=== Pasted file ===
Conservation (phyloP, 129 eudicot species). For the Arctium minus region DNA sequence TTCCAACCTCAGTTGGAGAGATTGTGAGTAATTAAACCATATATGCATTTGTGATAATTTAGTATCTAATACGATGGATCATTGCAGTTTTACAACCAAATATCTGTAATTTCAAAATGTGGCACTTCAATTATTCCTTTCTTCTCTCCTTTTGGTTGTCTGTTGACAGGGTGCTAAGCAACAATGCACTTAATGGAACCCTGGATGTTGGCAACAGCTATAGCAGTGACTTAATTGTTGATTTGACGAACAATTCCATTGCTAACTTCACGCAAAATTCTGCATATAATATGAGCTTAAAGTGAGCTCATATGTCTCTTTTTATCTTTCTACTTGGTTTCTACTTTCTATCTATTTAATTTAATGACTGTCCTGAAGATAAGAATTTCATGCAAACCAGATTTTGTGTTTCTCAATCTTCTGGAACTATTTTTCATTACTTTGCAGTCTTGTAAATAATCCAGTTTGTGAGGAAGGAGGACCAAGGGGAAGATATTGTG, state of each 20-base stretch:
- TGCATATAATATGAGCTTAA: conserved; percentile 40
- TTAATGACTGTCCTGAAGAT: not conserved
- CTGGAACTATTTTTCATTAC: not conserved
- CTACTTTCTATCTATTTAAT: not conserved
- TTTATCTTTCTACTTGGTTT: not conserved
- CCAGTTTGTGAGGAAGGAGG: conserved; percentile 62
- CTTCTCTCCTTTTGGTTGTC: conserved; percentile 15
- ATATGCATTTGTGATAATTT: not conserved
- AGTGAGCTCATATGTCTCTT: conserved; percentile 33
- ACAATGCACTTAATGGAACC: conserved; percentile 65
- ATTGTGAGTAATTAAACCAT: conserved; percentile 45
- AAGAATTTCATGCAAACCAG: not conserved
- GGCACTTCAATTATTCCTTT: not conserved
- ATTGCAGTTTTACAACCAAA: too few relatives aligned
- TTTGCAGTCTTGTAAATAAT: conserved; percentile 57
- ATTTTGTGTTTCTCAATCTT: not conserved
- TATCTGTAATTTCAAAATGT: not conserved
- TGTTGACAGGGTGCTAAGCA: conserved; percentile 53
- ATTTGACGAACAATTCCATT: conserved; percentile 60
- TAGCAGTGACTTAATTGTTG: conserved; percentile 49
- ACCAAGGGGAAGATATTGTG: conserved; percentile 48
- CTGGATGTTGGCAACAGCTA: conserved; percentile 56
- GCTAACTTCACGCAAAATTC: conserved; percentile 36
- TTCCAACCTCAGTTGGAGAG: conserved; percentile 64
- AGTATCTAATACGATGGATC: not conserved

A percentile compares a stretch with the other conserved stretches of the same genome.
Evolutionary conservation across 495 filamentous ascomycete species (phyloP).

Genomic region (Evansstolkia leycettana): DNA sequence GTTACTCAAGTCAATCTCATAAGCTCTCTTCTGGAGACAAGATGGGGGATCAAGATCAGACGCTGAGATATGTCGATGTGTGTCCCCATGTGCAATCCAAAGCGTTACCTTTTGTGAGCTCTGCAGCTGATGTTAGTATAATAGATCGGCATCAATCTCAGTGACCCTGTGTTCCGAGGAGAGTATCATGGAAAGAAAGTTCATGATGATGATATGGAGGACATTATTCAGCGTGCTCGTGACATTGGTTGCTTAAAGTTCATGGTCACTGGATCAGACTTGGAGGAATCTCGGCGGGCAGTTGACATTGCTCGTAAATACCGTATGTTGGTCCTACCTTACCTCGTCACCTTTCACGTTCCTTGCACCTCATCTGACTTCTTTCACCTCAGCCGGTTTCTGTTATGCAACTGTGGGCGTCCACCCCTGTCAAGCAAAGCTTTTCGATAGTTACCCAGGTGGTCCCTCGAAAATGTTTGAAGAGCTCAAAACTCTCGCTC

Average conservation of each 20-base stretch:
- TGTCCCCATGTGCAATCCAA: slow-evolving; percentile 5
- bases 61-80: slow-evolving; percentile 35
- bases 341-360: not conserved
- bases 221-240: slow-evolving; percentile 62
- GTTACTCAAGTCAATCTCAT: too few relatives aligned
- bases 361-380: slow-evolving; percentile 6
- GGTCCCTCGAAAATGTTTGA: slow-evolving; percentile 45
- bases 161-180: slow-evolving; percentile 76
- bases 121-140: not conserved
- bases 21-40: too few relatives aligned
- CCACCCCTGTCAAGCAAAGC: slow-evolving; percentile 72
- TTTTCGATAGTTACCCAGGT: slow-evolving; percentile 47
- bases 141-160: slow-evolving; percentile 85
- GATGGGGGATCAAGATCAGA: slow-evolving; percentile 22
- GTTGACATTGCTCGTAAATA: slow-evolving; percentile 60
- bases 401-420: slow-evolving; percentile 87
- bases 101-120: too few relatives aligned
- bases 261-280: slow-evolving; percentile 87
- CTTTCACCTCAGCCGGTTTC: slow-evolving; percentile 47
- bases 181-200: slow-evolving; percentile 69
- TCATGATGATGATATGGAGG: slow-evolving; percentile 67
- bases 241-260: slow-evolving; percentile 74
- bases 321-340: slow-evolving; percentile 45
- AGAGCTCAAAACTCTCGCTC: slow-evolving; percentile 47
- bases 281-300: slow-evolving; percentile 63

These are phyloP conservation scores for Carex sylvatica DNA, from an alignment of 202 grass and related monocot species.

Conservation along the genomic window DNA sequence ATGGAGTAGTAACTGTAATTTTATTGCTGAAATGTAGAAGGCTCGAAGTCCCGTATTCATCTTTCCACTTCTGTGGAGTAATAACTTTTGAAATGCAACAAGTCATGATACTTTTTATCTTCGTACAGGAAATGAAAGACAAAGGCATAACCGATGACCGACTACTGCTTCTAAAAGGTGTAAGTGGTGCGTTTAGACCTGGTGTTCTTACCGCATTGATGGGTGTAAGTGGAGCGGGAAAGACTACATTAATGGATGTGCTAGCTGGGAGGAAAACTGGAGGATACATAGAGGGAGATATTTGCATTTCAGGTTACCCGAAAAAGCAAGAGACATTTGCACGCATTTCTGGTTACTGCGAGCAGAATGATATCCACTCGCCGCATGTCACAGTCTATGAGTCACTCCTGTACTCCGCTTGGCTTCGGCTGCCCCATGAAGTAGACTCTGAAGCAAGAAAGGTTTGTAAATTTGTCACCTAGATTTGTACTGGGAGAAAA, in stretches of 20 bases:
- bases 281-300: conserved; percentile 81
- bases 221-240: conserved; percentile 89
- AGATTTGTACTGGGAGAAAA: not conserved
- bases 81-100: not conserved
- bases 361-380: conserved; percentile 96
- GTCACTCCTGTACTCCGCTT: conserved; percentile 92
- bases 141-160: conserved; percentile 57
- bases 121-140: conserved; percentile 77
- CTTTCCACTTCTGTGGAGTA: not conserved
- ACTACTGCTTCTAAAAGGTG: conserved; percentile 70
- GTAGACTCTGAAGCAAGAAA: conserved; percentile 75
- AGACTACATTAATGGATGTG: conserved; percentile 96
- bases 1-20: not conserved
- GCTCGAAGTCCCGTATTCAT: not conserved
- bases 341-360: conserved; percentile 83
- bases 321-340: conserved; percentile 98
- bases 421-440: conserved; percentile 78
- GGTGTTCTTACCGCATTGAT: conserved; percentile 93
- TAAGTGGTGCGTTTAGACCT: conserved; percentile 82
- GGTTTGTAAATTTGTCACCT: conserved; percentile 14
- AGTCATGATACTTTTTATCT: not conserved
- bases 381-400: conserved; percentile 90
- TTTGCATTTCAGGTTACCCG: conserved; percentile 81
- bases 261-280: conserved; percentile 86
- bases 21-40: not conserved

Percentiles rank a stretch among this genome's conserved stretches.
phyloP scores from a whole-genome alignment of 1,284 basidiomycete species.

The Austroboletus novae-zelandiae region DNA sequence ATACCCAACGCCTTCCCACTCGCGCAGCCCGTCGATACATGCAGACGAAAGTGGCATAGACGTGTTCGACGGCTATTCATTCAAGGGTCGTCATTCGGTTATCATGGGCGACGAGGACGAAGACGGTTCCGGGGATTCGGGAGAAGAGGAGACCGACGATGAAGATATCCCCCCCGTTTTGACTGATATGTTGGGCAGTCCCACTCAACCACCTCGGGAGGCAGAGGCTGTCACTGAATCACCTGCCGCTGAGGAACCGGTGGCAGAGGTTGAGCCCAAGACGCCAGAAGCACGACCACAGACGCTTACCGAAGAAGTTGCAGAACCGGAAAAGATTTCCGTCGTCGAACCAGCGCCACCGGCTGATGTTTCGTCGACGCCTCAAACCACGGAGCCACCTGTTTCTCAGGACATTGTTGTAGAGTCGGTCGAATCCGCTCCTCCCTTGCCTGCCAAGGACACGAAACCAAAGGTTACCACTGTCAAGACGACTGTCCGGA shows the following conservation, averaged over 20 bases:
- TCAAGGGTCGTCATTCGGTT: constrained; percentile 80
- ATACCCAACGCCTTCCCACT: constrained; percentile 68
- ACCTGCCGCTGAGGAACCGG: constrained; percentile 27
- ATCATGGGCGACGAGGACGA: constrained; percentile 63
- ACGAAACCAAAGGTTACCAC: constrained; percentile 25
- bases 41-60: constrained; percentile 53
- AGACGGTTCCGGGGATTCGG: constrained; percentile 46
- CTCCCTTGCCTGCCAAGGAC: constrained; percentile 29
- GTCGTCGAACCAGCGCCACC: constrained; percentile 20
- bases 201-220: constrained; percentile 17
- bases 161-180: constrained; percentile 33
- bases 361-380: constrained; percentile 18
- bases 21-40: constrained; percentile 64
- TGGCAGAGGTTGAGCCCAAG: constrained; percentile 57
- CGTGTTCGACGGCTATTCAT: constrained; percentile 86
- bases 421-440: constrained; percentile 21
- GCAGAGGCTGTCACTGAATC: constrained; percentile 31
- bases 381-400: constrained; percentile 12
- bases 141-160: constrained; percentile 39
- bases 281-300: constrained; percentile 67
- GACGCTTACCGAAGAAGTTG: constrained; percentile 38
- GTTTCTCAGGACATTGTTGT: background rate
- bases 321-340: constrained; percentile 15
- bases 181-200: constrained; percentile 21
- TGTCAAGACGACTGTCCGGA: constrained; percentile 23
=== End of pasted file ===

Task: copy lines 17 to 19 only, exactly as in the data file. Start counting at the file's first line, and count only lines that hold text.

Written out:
- ATTTTGTGTTTCTCAATCTT: not conserved
- TATCTGTAATTTCAAAATGT: not conserved
- TGTTGACAGGGTGCTAAGCA: conserved; percentile 53